Quark is pretty prevalent in Europe, but is still hard to come by in the U.S. Luckily, for us in the Pacific Northwest, we have Appel Farms in Ferndale, WA - they sell their Quark at PCC. This midly, creamy curd cheese is so flavourful and makes for a fabulous cheesecake [take that as an impending recipe warning! :)] Plus, Vodka is pretty much hooked onto it, what with its high protein content and anecdotal cancer-fighting properties when combined with flax-seed oil [take that an impending pooch-nutrition blog warning!]

Finally, a handful of fresh herbs perfectly complimented the 'shroom flavours and balanced out the earthiness.

'Shroom Soup with Curd Cheese
'Creamy shroomy goodness!

Servings: 4-6

1 lb crimini mushrooms
1 t butter
1 cup chopped leeks
4 garlic cloves - chopped
4 sprigs of lemon thyme - stripped from the stems
1 T flour
1 quart of water (OR water+nonfat milk OR mushroom stock)
1/2-1 cup nonfat Quark cheese
Finely chopped parsley and chives
1 T goat cheese
salt and freshly ground pepper

Mix up the goat cheese with the chives and parsley and set aside while the soup is being made. This gives the goat cheese enough time to absorb the flavours of the herbs.

Coarsely chop the lot of mushrooms, after setting a few aside for garnish (if desired).
Melt the butter in a soup pot and lightly sauté the leeks, garlic and thyme in it for a few minutes.
Throw in 1/2 t salt and 1/2 cup of water and cook covered over medium heat for 3-4 minutes.

Raise the heat, throw in the chopped mushrooms and cook for 4-5 minutes.
Now, stir in the flour, add the water (or stock) and bring to a boil.
Lower the heat and simmer, partially covered, for about 15-20 minutes.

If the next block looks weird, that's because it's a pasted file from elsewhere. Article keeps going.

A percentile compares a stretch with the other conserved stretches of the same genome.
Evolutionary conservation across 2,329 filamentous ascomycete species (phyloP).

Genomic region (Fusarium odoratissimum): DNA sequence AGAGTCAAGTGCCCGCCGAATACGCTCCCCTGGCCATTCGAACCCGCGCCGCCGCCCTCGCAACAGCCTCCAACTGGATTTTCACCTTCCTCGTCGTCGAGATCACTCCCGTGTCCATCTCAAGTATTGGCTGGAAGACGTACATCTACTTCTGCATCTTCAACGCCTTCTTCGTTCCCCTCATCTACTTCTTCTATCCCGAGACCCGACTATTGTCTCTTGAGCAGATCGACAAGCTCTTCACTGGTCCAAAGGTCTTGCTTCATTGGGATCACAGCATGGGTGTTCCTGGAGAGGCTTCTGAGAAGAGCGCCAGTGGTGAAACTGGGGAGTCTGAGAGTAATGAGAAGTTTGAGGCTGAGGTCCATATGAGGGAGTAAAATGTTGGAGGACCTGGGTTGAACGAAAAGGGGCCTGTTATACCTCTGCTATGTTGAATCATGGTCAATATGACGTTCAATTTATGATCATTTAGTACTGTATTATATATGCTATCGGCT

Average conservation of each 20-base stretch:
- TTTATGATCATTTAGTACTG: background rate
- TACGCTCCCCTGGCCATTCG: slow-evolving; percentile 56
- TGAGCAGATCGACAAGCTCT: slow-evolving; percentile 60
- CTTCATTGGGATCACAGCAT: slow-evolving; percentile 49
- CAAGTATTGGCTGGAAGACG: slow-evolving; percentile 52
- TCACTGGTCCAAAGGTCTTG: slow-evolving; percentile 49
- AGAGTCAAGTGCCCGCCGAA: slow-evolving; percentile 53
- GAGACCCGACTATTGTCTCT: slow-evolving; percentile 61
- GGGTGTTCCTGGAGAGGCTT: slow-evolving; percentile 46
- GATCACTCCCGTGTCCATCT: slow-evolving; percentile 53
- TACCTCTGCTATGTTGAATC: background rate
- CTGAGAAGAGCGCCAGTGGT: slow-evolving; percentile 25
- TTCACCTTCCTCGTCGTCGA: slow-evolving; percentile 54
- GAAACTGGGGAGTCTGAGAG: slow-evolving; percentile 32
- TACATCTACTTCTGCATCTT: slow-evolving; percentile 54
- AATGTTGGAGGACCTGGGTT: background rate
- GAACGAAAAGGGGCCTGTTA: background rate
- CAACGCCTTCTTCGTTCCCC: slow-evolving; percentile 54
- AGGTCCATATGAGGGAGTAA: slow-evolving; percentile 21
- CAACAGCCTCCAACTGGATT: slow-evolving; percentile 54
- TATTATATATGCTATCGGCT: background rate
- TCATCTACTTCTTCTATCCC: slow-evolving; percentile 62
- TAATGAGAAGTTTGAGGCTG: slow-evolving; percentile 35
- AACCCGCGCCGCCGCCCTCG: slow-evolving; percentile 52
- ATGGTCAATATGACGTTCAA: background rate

Coarsely puree the soup, return it to the pot and stir in the Quark cheese. Season with salt and pepper while keeping the soup warm.

If you set aside some mushrooms for garnish, now is a good time to sauté them over high heat in a bit of butter - it should take 4-5 minutes for the mushrooms to get colored and mildly crispy [this is seriously tasty stuff!]

Check for seasoning before serving topped with the herbed goat cheese.


A plain-looking soup that explodes with flavour! I can see this being a great winter warmer when made with cream, but the lighter, thinner version was the perfect warmer for a rainy Seattle evening :)

I'd love to say I grew the mushrooms, but I obviously didn't! But I did get the chives and parsley from my veggie patch! Which means I get to ship this post off to Wiffy of Noob Cook for this round of Grow Your Own [that happy event started by Andrea!]

Friday, August 29, 2008

Borek-ing again!

A few months ago, I waxed on and on about Boreks - those awesome Anatolian stuffed breads that I could potentially live on forever (along with a plethora of fruits and wine and cheese and nuts and ...) :)

I have no idea why it took a few month to try make these boreks again - maybe because we indulge in other bread variants so often? These are pretty damn close to the more traditional indian stuffed naans and parathas, they even seem like distant cousins to the calzone. I poked around more trying to find variants of this bread/stuffing and found that the traditional Turkish borek recipe actually uses phyllo dough! Very different from the street food recipes that Anissa talks about in her books.

Borek Edition I used a simple feta-parsley-broccoli filling - somewhat traditional and quite delightful. This time around, I chose to go with an interesting olio of flavours - a slew of onions and leeks, olives, some tomatoes, cheese ... and nuts! I wandered by the delightful Vios Cafe a while ago and picked up some Kasseri cheese and greek olives. Seriously, their Kasseri is probably the best I've found in the seattle area and definitely more well-priced than Whole Foods or any other specialty store! Yay for local ethnic markets :)

I used the same dough recipe outlined in Borek I, just with a different filling.

Onions'n'Olives Borek
Bread is *good*! Stuffed bread is mo' bettah! :)

Servings: for 4 stuffed boreks


1/4 red onion - chopped
2 cups leek greens - chopped
3 scallions - chopped (along with the stems)
12-15 olives (mix) - pitted and coarsely chopped
1/2 tomato - chopped
1 cup kasseri cheese - grated
1 T red pepper flakes
1 t salt
3 T - ground almonds
1 t olive oil

1-2 t olive oil for cooking the boreks

Saute the onions, scallions and leeks in the olive oil till lightly browned.
Mix these with the rest of the ingredients and let it sit for about 5-10 minutes.

How to work it

Flour the work surface and a rolling pin.
Take a ball of dough and roll it out as thinly as possible, flouring it all the time till a 12" diameter circle is formed.